The Matrix Resurrections (2021)

Posted in Reviews

So, here’s a challenge: how can Warner Bros. reboot a valuable IP nearly 20 years after two of its main characters quite convincingly died in order to save what remains of the human race, while also make the game-changing, genre-bending, technology-led dystopian setting of the original trilogy seem relevant for a modern, digitally savvy audience watching in 2021? More intriguingly, how can Lana Wachowski (her sister, Lilly, is missing from the franchise this time around) avoid making the whole thing feel like a purely cynical commercial exercise?

Well, to answer the latter question, she can’t. In order to reach the desired …

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Made in Chinatown (2021)

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“Vinny” Chow (newcomer Jay Kwon) is a young New Yorker undergoing an identity crisis. He feels culturally distant from his Chinese roots, pressurised by an overbearing father and apathetic in his kung fu lessons. He feels a far greater kinship, however, to New York’s Italian American community, so he decides to relocate from Chinatown to Little Italy in an attempt to make it – Goodfellas style – as a mafioso. “In New York, you can be whatever you want,” he says, living out his ‘wise-guy’ fantasies as an errand-boy for the mob, while trying to impress the gangster’s moll. Because …

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KFMG Podcast S06 Episode 79: End of Year Show 2021 with Mike Fury – Part Two

Posted in Podcasts

The wait is over! Find out our favourite – and least favourite – martial arts movies of 2021 in Part Two of our End of Year Show, featuring Life of Action author, Mike Fury.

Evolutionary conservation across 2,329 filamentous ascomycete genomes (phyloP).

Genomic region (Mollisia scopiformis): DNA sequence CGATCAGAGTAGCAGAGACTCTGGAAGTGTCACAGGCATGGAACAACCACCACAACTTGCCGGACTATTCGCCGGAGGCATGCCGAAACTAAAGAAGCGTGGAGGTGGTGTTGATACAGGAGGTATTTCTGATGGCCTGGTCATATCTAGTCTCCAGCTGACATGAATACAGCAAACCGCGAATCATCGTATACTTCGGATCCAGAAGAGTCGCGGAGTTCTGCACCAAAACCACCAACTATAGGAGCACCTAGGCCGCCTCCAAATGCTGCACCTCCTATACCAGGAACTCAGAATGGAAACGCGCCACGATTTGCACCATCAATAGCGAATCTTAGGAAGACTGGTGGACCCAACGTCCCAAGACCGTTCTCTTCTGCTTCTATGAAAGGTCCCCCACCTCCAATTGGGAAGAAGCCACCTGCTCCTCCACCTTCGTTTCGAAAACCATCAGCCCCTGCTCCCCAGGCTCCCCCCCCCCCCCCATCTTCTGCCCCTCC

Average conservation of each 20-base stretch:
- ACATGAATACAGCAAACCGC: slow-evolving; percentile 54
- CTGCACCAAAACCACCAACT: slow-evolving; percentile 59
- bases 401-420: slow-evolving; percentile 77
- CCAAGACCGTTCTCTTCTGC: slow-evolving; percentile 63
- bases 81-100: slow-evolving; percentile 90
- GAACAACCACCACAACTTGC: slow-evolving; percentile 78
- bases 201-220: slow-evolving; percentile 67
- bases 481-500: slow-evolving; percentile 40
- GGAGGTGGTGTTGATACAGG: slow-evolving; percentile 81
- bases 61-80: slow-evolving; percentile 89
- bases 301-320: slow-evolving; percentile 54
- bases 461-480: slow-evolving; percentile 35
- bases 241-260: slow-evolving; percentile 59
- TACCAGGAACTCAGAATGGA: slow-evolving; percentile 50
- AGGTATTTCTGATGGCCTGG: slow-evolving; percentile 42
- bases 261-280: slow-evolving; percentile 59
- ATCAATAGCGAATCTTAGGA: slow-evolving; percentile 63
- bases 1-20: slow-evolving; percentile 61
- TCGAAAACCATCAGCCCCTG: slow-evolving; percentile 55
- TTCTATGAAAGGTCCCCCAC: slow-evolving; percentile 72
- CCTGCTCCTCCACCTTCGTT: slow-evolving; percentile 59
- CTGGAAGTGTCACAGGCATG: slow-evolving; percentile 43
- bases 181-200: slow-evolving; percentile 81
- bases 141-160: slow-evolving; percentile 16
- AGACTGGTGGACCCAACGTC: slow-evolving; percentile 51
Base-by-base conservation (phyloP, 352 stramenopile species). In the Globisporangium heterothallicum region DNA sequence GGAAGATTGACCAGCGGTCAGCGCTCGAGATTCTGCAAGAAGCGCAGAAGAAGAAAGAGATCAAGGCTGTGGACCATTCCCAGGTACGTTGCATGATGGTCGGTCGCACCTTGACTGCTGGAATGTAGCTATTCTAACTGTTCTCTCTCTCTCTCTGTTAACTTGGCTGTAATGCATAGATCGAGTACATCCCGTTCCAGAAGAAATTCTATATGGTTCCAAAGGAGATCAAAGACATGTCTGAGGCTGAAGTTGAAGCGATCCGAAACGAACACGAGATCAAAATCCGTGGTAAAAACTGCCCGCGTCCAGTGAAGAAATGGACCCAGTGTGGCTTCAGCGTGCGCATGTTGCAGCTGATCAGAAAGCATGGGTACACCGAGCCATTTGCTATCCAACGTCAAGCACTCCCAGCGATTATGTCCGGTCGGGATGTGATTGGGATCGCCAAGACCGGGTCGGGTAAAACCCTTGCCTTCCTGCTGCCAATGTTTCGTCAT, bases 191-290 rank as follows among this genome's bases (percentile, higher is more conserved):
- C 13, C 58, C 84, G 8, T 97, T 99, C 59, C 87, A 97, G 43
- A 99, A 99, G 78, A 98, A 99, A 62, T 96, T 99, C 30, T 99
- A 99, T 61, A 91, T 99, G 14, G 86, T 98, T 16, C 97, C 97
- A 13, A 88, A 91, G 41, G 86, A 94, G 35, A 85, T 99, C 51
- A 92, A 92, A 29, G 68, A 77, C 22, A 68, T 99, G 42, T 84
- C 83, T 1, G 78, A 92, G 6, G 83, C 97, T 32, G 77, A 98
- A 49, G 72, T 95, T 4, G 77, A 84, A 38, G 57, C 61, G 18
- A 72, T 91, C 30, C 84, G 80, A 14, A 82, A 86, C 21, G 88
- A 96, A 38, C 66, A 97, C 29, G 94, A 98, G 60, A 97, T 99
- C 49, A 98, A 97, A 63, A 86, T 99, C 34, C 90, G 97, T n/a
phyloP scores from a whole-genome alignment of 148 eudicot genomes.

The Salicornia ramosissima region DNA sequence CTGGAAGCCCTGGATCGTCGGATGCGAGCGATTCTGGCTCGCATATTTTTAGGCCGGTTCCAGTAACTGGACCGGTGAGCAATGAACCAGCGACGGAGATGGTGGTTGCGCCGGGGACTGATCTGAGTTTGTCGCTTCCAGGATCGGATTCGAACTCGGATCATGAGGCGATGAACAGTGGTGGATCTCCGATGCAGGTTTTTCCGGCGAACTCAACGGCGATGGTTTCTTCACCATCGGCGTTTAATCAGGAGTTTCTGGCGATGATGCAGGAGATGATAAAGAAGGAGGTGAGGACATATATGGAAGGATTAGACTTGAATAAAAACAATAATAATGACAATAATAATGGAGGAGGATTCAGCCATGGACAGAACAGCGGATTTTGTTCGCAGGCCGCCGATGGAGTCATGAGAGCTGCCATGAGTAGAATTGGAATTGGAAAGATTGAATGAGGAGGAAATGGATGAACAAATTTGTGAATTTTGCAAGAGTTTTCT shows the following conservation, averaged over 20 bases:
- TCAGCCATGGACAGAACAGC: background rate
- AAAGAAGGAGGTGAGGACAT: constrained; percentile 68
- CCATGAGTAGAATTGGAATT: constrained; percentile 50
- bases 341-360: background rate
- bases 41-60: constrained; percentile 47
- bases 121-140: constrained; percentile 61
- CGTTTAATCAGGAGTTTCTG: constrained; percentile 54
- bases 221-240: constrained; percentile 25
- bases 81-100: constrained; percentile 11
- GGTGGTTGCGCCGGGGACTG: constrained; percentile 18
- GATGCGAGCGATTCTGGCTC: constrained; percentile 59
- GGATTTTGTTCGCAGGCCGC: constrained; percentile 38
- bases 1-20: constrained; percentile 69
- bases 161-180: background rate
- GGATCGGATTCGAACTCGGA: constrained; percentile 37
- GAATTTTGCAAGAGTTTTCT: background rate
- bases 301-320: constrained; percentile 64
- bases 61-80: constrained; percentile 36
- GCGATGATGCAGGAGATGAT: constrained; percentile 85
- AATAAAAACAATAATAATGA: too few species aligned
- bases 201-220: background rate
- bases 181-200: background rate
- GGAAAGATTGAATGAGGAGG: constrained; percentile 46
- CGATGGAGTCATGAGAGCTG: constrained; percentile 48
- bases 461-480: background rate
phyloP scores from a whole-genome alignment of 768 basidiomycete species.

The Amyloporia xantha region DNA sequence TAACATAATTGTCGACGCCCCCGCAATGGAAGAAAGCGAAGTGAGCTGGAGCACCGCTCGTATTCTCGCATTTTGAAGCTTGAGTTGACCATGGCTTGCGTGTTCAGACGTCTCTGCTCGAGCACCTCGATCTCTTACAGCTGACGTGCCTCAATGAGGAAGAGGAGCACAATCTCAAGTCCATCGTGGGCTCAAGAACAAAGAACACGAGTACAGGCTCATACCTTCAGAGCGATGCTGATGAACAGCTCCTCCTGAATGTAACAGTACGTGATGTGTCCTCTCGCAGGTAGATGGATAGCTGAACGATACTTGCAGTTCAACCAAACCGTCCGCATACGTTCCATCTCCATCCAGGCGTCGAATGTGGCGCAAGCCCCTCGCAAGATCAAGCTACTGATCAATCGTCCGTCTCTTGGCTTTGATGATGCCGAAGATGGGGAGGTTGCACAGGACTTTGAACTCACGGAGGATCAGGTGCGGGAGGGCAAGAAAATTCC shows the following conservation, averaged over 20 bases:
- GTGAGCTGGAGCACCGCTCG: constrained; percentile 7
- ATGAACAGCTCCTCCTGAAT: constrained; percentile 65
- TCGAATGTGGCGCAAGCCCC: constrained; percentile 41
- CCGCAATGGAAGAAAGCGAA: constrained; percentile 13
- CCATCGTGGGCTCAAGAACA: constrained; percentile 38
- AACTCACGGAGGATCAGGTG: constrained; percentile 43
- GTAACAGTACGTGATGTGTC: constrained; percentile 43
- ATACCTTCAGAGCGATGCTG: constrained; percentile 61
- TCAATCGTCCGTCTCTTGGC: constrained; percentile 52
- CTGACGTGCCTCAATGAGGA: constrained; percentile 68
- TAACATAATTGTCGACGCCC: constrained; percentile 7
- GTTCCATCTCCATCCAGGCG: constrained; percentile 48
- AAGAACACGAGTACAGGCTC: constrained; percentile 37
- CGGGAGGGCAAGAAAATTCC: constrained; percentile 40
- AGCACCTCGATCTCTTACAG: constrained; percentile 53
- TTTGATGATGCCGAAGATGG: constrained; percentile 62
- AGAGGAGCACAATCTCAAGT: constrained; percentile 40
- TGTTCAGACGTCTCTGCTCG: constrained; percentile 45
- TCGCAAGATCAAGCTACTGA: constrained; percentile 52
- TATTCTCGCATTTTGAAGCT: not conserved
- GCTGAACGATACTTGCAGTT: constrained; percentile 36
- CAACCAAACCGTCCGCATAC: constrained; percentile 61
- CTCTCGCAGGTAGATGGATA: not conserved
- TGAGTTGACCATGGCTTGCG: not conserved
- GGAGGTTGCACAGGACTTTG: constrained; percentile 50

Join in the festivities as we take it in turns to reveal our top five fight films of the year over a few ‘snowballs’ – a cocktail of advocaat and lemonade. We also take the time to highlight some of the titles which narrowly missed out on a top five position, and look ahead to some of the big movies heading our way in 2022.

Over the last few …

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Castle Falls (2021)

Posted in Reviews

“It’s a young man’s game,” says retired British martial artist Mike (Scott Adkins) as he packs up his life as a failed fighter in Atlanta to settle in Birmingham, Alabama (a neat little in-joke, considering how Adkins’ real birthplace is near Birmingham, UK). To say Mike has fallen on hard times is an understatement; he’s sleeping in his Jeep and punching-in as a construction worker helping to clear the derelict Castle Heights Hospital prior to demolition. During his duties, he chances upon a bag of hidden cash and decides to head back after hours to retrieve it – however, there …

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KFMG Podcast S06 Episode 78: End of Year Show 2021 with Mike Fury – Part One

Posted in Podcasts

Ho ho ho and happy holidays to all our listeners around the world. Welcome to the first part of our annual, end-of-year wrap-up podcast featuring the Life of Action author, Mike Fury. And, wow, what a year it has been for martial arts action movies! From manga to Marvel, Netflix to multiplex, low-budget indies to explosive Hong Kong thrillers, this year had it all.

In Part One of our End of Year Show, we discuss the martial arts movie news which grabbed the headlines in 2021, and we pay our respects to the famous people we lost. We share some recorded messages …

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Bruised (2020)